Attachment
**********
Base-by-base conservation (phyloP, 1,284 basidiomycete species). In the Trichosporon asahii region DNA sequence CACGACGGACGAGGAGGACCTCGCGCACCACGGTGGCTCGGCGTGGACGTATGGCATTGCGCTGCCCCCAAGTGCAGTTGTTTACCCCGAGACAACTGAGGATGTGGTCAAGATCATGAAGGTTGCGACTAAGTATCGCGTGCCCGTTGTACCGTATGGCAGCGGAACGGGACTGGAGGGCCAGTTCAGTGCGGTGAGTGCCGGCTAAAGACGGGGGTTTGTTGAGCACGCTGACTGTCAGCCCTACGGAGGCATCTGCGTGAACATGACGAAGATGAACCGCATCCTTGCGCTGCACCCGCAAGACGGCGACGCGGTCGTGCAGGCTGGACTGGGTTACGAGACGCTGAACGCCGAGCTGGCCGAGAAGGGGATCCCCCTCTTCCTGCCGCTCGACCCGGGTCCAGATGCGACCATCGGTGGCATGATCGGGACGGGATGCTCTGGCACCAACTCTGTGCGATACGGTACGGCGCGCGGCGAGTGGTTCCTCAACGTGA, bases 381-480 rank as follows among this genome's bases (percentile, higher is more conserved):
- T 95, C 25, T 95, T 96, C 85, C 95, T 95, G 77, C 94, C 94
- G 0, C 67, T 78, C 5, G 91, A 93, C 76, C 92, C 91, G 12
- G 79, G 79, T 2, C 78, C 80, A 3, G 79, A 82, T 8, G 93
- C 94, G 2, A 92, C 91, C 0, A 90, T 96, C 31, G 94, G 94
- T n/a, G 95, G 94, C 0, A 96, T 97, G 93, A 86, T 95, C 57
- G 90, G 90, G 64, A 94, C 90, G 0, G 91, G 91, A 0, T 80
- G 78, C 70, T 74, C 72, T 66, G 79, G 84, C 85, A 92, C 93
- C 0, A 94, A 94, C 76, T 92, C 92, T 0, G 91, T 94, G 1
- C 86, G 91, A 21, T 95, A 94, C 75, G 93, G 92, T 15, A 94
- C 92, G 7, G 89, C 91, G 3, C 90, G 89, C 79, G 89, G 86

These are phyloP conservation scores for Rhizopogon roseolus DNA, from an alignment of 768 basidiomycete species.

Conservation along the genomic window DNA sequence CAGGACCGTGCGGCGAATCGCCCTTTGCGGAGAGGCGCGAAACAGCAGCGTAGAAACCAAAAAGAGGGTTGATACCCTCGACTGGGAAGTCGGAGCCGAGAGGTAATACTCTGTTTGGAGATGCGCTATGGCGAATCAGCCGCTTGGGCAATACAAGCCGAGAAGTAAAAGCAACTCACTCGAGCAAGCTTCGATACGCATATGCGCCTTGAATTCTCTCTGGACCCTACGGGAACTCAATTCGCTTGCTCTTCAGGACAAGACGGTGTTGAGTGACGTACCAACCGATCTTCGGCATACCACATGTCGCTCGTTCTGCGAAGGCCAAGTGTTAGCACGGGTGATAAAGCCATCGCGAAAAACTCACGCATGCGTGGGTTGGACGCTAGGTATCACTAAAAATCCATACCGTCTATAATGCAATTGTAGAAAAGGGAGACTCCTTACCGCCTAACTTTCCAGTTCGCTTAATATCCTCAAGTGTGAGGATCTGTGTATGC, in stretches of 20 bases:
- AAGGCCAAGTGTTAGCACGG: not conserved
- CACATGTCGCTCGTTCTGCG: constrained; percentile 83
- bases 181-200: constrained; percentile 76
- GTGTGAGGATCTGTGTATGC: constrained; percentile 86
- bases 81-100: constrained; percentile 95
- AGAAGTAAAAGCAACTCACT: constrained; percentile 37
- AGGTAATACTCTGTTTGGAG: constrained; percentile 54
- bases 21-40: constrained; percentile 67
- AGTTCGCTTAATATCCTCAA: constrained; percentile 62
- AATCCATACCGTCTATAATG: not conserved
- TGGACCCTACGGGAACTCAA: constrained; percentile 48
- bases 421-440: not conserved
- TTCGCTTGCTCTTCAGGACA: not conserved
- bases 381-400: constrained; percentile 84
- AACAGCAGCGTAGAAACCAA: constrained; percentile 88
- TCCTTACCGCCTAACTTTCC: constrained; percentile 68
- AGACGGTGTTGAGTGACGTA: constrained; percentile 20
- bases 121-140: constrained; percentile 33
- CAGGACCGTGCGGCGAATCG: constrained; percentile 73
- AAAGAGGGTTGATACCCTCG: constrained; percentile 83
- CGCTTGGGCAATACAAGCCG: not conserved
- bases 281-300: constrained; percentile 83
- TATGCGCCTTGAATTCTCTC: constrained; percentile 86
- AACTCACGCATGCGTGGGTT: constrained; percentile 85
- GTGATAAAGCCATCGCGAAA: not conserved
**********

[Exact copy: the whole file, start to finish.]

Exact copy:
Base-by-base conservation (phyloP, 1,284 basidiomycete species). In the Trichosporon asahii region DNA sequence CACGACGGACGAGGAGGACCTCGCGCACCACGGTGGCTCGGCGTGGACGTATGGCATTGCGCTGCCCCCAAGTGCAGTTGTTTACCCCGAGACAACTGAGGATGTGGTCAAGATCATGAAGGTTGCGACTAAGTATCGCGTGCCCGTTGTACCGTATGGCAGCGGAACGGGACTGGAGGGCCAGTTCAGTGCGGTGAGTGCCGGCTAAAGACGGGGGTTTGTTGAGCACGCTGACTGTCAGCCCTACGGAGGCATCTGCGTGAACATGACGAAGATGAACCGCATCCTTGCGCTGCACCCGCAAGACGGCGACGCGGTCGTGCAGGCTGGACTGGGTTACGAGACGCTGAACGCCGAGCTGGCCGAGAAGGGGATCCCCCTCTTCCTGCCGCTCGACCCGGGTCCAGATGCGACCATCGGTGGCATGATCGGGACGGGATGCTCTGGCACCAACTCTGTGCGATACGGTACGGCGCGCGGCGAGTGGTTCCTCAACGTGA, bases 381-480 rank as follows among this genome's bases (percentile, higher is more conserved):
- T 95, C 25, T 95, T 96, C 85, C 95, T 95, G 77, C 94, C 94
- G 0, C 67, T 78, C 5, G 91, A 93, C 76, C 92, C 91, G 12
- G 79, G 79, T 2, C 78, C 80, A 3, G 79, A 82, T 8, G 93
- C 94, G 2, A 92, C 91, C 0, A 90, T 96, C 31, G 94, G 94
- T n/a, G 95, G 94, C 0, A 96, T 97, G 93, A 86, T 95, C 57
- G 90, G 90, G 64, A 94, C 90, G 0, G 91, G 91, A 0, T 80
- G 78, C 70, T 74, C 72, T 66, G 79, G 84, C 85, A 92, C 93
- C 0, A 94, A 94, C 76, T 92, C 92, T 0, G 91, T 94, G 1
- C 86, G 91, A 21, T 95, A 94, C 75, G 93, G 92, T 15, A 94
- C 92, G 7, G 89, C 91, G 3, C 90, G 89, C 79, G 89, G 86

These are phyloP conservation scores for Rhizopogon roseolus DNA, from an alignment of 768 basidiomycete species.

Conservation along the genomic window DNA sequence CAGGACCGTGCGGCGAATCGCCCTTTGCGGAGAGGCGCGAAACAGCAGCGTAGAAACCAAAAAGAGGGTTGATACCCTCGACTGGGAAGTCGGAGCCGAGAGGTAATACTCTGTTTGGAGATGCGCTATGGCGAATCAGCCGCTTGGGCAATACAAGCCGAGAAGTAAAAGCAACTCACTCGAGCAAGCTTCGATACGCATATGCGCCTTGAATTCTCTCTGGACCCTACGGGAACTCAATTCGCTTGCTCTTCAGGACAAGACGGTGTTGAGTGACGTACCAACCGATCTTCGGCATACCACATGTCGCTCGTTCTGCGAAGGCCAAGTGTTAGCACGGGTGATAAAGCCATCGCGAAAAACTCACGCATGCGTGGGTTGGACGCTAGGTATCACTAAAAATCCATACCGTCTATAATGCAATTGTAGAAAAGGGAGACTCCTTACCGCCTAACTTTCCAGTTCGCTTAATATCCTCAAGTGTGAGGATCTGTGTATGC, in stretches of 20 bases:
- AAGGCCAAGTGTTAGCACGG: not conserved
- CACATGTCGCTCGTTCTGCG: constrained; percentile 83
- bases 181-200: constrained; percentile 76
- GTGTGAGGATCTGTGTATGC: constrained; percentile 86
- bases 81-100: constrained; percentile 95
- AGAAGTAAAAGCAACTCACT: constrained; percentile 37
- AGGTAATACTCTGTTTGGAG: constrained; percentile 54
- bases 21-40: constrained; percentile 67
- AGTTCGCTTAATATCCTCAA: constrained; percentile 62
- AATCCATACCGTCTATAATG: not conserved
- TGGACCCTACGGGAACTCAA: constrained; percentile 48
- bases 421-440: not conserved
- TTCGCTTGCTCTTCAGGACA: not conserved
- bases 381-400: constrained; percentile 84
- AACAGCAGCGTAGAAACCAA: constrained; percentile 88
- TCCTTACCGCCTAACTTTCC: constrained; percentile 68
- AGACGGTGTTGAGTGACGTA: constrained; percentile 20
- bases 121-140: constrained; percentile 33
- CAGGACCGTGCGGCGAATCG: constrained; percentile 73
- AAAGAGGGTTGATACCCTCG: constrained; percentile 83
- CGCTTGGGCAATACAAGCCG: not conserved
- bases 281-300: constrained; percentile 83
- TATGCGCCTTGAATTCTCTC: constrained; percentile 86
- AACTCACGCATGCGTGGGTT: constrained; percentile 85
- GTGATAAAGCCATCGCGAAA: not conserved